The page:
Media squeezed in Thai military coup
|Publisher||Committee to Protect Journalists|
|Publication Date||22 May 2014|
|Cite as||Committee to Protect Journalists, Media squeezed in Thai military coup, 22 May 2014, available at: http://www.refworld.org/docid/539ebbdd5.html [accessed 26 April 2017]|
|Disclaimer||This is not a UNHCR publication. UNHCR is not responsible for, nor does it necessarily endorse, its content. Any views expressed are solely those of the author or publisher and do not necessarily reflect those of UNHCR, the United Nations or its Member States.|
Bangkok, May 22, 2014 – Thailand's military-led National Peace and Order Maintaining Council today seized administrative power in a coup and ordered local broadcast media to halt regular programming and local satellite and cable service providers to block international news channels, according to news reports. The Committee to Protect Journalists condemns the military-imposed censorship and calls for an immediate and unconditional restoration of press freedom in the country.
Army Commander General Prayuth Chan-ocha announced the council's seizure of power from Prime Minister Niwatthamrong Boonsongpaisan's caretaker administration at around 4 p.m. after a meeting of opposing political groups failed to reach an agreement on the creation of a new interim government, according to reports. The takeover followed the army leader's invocation of martial law on Tuesday.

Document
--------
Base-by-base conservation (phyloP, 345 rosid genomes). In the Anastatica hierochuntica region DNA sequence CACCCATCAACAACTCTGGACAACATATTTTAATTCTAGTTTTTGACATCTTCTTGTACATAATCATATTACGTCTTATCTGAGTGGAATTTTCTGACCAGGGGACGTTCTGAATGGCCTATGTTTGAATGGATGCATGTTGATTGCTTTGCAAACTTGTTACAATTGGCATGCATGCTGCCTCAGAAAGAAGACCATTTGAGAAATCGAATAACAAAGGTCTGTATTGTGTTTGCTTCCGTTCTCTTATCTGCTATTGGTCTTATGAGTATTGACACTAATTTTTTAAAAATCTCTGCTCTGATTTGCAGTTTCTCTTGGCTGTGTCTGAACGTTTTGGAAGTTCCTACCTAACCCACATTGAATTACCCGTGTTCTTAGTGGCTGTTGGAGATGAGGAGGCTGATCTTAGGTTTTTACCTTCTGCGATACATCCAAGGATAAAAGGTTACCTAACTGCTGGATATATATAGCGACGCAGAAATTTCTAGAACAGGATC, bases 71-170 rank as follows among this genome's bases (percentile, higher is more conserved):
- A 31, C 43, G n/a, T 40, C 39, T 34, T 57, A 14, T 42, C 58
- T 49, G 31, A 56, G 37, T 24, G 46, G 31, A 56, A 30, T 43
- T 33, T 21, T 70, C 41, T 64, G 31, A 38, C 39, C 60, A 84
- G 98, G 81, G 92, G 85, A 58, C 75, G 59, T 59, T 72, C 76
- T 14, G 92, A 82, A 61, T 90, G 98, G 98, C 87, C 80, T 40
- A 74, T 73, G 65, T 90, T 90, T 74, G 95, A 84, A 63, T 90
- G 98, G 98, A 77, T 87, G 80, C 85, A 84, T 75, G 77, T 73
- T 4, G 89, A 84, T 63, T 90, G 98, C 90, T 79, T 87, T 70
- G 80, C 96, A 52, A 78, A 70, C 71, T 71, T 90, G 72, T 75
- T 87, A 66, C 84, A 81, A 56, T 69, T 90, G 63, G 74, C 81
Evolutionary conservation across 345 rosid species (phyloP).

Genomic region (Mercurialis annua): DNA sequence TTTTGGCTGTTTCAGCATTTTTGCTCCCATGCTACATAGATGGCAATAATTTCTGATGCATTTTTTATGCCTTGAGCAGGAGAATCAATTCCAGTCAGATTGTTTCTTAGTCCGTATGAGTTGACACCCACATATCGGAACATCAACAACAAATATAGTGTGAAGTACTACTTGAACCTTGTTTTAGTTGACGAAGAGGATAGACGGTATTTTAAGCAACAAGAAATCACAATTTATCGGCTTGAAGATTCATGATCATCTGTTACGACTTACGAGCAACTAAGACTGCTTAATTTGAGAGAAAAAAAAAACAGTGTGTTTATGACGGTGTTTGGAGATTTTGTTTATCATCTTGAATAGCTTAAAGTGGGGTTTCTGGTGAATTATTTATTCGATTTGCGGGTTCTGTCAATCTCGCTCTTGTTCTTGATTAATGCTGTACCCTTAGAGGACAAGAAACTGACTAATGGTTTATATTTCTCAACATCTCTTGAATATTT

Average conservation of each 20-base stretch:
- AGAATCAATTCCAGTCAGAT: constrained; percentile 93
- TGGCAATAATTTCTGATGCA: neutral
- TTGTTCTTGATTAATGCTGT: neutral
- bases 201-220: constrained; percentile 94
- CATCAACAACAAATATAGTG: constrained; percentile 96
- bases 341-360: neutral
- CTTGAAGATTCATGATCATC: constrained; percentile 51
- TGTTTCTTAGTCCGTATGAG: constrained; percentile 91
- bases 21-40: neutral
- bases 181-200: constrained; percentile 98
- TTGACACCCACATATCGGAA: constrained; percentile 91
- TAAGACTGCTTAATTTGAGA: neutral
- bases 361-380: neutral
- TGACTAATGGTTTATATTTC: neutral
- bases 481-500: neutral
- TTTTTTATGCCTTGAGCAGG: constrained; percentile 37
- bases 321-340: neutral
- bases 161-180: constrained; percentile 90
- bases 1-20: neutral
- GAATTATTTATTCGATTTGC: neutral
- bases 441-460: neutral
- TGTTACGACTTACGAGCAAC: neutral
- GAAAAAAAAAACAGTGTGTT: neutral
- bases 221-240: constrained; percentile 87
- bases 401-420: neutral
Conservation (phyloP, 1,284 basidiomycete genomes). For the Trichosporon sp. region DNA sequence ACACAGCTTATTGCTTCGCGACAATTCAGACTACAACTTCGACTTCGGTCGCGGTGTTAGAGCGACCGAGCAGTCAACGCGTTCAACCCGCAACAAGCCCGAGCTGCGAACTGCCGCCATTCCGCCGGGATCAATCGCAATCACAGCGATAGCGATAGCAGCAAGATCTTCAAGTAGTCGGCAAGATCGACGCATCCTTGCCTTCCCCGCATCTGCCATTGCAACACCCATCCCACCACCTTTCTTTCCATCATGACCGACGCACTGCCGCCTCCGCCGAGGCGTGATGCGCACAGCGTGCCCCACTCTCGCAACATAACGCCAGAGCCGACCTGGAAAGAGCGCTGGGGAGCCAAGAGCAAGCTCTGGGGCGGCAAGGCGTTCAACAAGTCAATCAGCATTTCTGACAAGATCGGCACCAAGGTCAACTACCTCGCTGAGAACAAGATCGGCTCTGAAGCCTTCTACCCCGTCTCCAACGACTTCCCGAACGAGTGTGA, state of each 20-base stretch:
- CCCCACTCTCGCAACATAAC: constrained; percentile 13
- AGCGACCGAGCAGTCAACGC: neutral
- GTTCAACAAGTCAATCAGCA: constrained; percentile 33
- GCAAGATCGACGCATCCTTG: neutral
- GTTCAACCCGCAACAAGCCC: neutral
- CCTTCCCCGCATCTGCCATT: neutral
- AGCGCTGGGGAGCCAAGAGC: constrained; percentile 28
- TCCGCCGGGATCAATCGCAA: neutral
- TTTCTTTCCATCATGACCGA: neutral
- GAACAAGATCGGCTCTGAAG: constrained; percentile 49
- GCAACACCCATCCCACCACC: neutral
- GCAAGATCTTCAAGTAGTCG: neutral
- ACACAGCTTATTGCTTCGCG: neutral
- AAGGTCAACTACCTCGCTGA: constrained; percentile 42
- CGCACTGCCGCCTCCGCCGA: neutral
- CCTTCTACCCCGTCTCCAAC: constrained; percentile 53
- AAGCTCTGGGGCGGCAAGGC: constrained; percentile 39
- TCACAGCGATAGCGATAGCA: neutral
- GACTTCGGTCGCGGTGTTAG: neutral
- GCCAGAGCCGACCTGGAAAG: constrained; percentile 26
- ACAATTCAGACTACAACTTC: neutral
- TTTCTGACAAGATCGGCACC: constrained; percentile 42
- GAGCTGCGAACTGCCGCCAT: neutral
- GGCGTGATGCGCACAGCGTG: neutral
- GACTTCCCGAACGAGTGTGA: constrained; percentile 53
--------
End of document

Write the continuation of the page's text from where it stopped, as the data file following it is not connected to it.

Local broadcasters were forced today to stop their regular programming and instead run still images of the new ruling junta's banner against the backdrop of military songs, according to social media posts and CPJ research. At around 8 p.m., several international broadcasters, including the BBC, CNN, and Al-Jazeera, were also blocked inside the country. Military-run Channel 5 was the only local station allowed to continue broadcasting as usual, according to CPJ research.
Later today, military officers detained Wanchai Tantiwitthayapithak, deputy director of Thailand Public Broadcasting Service, from the newsroom after the journalist aired news on YouTube despite the military order, according to news reports.
"Today's military takeover represents a clear and present danger to Thailand's long-held tradition of press freedom," said Shawn Crispin, CPJ's Southeast Asia representative. "While the new ruling junta may believe that media censorship is necessary to restore stability and security, suppression of news is likely to have the opposite effect. Broadcasters and journalists should be free to report during this pivotal political moment in Thailand."
On Tuesday, Prayuth ordered the closure of at least 11 satellite and cable TV stations and more than 3,000 radio stations across the country in the name of restoring stability amid rising tension between pro- and anti-government protest groups, according to news reports. Troops were positioned inside the newsrooms of several local TV stations, according to reports.
Local reports said that military authorities, in cooperation with the state-run National Broadcasting and Telecommunications Commission, had ordered more than 50 local Internet service providers to filter within one hour any news or commentary carried on their platforms that "distort facts, instigate disorder, or create fear and misunderstanding." The local True Corporation shuttered six unnamed websites in line with the martial law announcements, the reports said.